Tuesday, March 08, 2016

Trail Of Tears

I just finished last week talking to every WCS K-12 student about our work in Honduras and Haiti. It never gets old. This is from December 15, 2011.

Honduras  2006
(This scene was the completion of a church building in the hills outside of Choluteca, Honduras. Four WCS faculty members, both at the time and in the future, are in this shot. I'm on the second step at the left in blue scrub top. April Cusic is standing on the same step in a red t-shirt. On the back row are Casey Lankford- red bandanna- and Ben Johnson with the big grin!)
Last Thursday, our quiz in my Gospels classes was taken from Luke 10:1-24. This reading covers the sending of seventy-two missionaries on a mission trip to places Jesus was about to visit, to prepare the soil. You might remember they returned full of joy because even evil spirits were subject to their power. Jesus told these six dozen ministers they should instead be rejoicing that their names are written in heaven. Like us, these early disciples sometimes were elated for the wrong things.

After our quizzes, in all of my classes, including the eighth grade, we watched a video of my first mission trip to Honduras in the summer of 1998. Our mission team was called TORCH or Training Of Redeemed Christians Heavenbound. The thirteen minute movie showed our group, mostly teens, from takeoff in Nashville to the joyous return two weeks later, back when families could meet returning travelers at the gate. Between the beginning and end were scenes of gut wrenching poverty and beautiful children surviving in third world conditions and our attempts to share the love of the Savior with those who are impoverished. When I turned off the video and we settled back into the routine of class, one of my students asked me a question. Sylvana Okde, who has committed to play basketball for the University of Louisiana-Lafayette for the next four years, inquired, "Did you cry?" At first I thought she meant watching the video, which I have probably watched close to one hundred times. But then, I realized she was referring to the time I spent in one of the earth's poorest nations. I had to think about it for a minute. After fifteen mission trips, including those to China, Vietnam, and Haiti, the shock diminishes a little bit. In fact, I've caught myself in Vietnam this summer as we traveled in the countryside that this could be Honduras. I've had the same thought traveling through rural Haiti and China. After awhile, the memories become a kaleidoscope, running together and it's hard to distinguish one trip from another. That's a shame because each journey is unique in terms of makeup and culture and need but the potential for tears is always there.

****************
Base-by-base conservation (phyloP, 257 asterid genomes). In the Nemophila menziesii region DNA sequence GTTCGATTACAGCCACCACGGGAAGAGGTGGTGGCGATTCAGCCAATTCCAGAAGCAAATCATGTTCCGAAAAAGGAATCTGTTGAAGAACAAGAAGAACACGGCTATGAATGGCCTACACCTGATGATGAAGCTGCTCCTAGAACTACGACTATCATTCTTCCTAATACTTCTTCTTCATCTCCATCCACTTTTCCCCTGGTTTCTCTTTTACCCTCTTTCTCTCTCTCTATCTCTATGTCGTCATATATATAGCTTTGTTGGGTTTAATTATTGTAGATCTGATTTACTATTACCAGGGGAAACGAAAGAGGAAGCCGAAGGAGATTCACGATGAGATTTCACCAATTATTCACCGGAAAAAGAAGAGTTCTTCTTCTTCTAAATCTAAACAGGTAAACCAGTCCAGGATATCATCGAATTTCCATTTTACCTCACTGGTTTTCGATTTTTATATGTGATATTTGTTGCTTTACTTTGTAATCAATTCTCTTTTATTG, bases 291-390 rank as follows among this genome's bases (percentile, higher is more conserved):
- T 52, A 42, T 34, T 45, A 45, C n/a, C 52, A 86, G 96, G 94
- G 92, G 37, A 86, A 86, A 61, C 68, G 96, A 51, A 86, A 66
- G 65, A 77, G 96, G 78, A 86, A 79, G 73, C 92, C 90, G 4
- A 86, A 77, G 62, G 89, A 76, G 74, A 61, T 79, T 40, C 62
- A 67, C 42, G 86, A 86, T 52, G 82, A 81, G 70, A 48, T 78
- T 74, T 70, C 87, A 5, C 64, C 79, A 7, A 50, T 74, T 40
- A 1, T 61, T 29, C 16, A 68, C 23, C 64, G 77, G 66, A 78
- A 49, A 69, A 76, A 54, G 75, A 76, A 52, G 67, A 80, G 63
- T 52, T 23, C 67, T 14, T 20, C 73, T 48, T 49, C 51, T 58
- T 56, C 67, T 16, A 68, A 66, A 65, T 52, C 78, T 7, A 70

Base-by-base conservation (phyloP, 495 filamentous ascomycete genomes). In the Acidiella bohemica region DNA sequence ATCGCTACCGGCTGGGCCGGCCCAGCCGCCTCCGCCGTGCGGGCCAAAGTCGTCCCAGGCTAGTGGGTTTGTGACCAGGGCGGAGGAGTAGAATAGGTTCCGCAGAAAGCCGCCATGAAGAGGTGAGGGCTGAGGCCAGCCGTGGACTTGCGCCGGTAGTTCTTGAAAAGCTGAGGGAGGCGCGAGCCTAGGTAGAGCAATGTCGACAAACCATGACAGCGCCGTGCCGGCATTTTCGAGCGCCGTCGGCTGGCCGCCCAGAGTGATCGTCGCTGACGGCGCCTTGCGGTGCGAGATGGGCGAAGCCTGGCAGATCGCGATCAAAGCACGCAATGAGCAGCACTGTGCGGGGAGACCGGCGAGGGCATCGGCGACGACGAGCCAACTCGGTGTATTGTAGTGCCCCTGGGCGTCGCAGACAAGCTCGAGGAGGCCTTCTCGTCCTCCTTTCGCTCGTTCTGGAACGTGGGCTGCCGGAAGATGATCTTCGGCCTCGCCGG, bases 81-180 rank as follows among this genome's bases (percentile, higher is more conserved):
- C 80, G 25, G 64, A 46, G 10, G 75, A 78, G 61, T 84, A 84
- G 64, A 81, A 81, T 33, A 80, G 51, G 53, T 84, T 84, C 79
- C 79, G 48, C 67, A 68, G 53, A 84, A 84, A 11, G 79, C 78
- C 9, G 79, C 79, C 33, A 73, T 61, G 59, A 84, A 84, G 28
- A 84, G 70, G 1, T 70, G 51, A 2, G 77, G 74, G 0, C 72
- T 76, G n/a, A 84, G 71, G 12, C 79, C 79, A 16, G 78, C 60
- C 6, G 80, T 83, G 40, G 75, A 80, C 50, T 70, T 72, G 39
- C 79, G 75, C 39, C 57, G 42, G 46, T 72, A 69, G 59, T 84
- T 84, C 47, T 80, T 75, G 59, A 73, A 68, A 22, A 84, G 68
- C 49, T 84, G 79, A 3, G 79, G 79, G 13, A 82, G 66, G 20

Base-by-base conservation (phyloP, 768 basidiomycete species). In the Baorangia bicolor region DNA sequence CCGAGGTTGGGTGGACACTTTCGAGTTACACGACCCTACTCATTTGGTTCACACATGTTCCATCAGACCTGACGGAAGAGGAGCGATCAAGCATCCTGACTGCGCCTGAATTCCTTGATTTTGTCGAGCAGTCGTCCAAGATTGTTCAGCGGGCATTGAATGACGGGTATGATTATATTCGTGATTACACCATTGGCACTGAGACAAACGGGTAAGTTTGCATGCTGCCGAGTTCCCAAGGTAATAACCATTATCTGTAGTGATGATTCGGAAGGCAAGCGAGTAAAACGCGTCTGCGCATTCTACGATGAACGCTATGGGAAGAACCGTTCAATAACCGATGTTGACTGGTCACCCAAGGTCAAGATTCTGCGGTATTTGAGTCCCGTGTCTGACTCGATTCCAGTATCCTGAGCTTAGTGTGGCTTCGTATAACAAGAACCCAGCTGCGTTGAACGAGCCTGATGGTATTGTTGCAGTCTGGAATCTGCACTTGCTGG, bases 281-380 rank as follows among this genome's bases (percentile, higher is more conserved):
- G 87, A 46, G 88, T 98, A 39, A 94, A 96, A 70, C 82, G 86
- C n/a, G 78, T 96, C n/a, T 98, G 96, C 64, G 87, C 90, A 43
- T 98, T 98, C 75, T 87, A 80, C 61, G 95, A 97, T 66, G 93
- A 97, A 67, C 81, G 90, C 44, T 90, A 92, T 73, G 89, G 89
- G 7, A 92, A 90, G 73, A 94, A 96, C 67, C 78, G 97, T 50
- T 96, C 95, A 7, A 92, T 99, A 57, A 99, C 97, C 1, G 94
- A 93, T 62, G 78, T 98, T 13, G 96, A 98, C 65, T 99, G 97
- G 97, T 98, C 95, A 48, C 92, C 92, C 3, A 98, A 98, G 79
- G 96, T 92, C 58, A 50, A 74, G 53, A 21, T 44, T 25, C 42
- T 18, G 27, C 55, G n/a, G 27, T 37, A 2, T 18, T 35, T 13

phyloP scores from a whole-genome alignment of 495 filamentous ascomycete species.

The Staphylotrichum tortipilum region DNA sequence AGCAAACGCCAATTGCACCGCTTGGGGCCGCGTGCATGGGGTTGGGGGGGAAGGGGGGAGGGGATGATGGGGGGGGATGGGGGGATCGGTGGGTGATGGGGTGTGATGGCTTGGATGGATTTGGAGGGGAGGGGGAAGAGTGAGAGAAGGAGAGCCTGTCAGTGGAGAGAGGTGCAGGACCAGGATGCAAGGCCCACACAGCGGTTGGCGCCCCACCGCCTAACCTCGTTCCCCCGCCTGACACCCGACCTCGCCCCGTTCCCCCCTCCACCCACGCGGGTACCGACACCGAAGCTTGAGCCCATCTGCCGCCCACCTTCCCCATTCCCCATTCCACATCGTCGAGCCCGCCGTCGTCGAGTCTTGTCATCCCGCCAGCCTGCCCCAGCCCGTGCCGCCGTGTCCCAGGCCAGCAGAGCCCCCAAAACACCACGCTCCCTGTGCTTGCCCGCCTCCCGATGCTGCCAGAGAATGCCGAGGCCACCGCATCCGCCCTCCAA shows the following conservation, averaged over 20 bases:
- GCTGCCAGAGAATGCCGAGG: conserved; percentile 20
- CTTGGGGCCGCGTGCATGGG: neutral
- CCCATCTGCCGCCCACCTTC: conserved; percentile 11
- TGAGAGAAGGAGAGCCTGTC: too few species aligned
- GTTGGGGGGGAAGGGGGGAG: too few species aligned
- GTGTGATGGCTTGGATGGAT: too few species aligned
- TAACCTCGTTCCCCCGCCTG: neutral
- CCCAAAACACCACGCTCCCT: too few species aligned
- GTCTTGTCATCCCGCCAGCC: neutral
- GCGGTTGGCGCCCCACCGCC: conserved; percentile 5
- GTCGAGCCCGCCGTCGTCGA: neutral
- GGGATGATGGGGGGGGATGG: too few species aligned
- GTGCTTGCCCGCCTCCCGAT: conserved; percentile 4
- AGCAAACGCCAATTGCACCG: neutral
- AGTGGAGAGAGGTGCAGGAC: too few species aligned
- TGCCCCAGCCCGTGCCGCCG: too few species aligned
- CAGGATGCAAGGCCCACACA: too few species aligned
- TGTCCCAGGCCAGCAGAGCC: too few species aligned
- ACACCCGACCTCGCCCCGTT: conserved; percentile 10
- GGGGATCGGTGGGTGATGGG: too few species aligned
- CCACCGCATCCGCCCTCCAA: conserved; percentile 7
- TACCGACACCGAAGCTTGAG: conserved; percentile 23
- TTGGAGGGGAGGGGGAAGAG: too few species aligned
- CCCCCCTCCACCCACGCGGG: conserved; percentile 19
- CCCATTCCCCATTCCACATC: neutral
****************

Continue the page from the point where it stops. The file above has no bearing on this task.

I teach the New Testament and there are snippets of weeping throughout the books. An unnamed woman with a sinful reputation wept over the feet of Jesus at Simon's house.  Peter wept after he betrayed the Lord. John wept when no one was found to open the scrolls in Revelation. Mary wept when she looked into the tomb of the risen Savior. Jesus spoke to the daughters of Jerusalem as they wept as He walked the road to the crucifixion. And the Messiah Himself wept as He overlooked Jerusalem and as He faced the tomb of Lazarus. That's a pretty decent honor roll of tear shedders. What caused their outpouring of emotion? Sin, shame, death, degradation, poverty, frustration, rejection- basically the same scenes which came through the human portraits in the video. The human condition caused the Master and His contemporaries to weep in their time. Should it not be the same today? Apparently, Sylvana thinks so.

Applicable quote of the day:
"Perhaps our eyes need to be washed by our tears once in a while, so that we can see Life with a clearer view again.”
Alex Tan

God bless,
Luke 18:1

E-mail me at steve@hawleybooks.com

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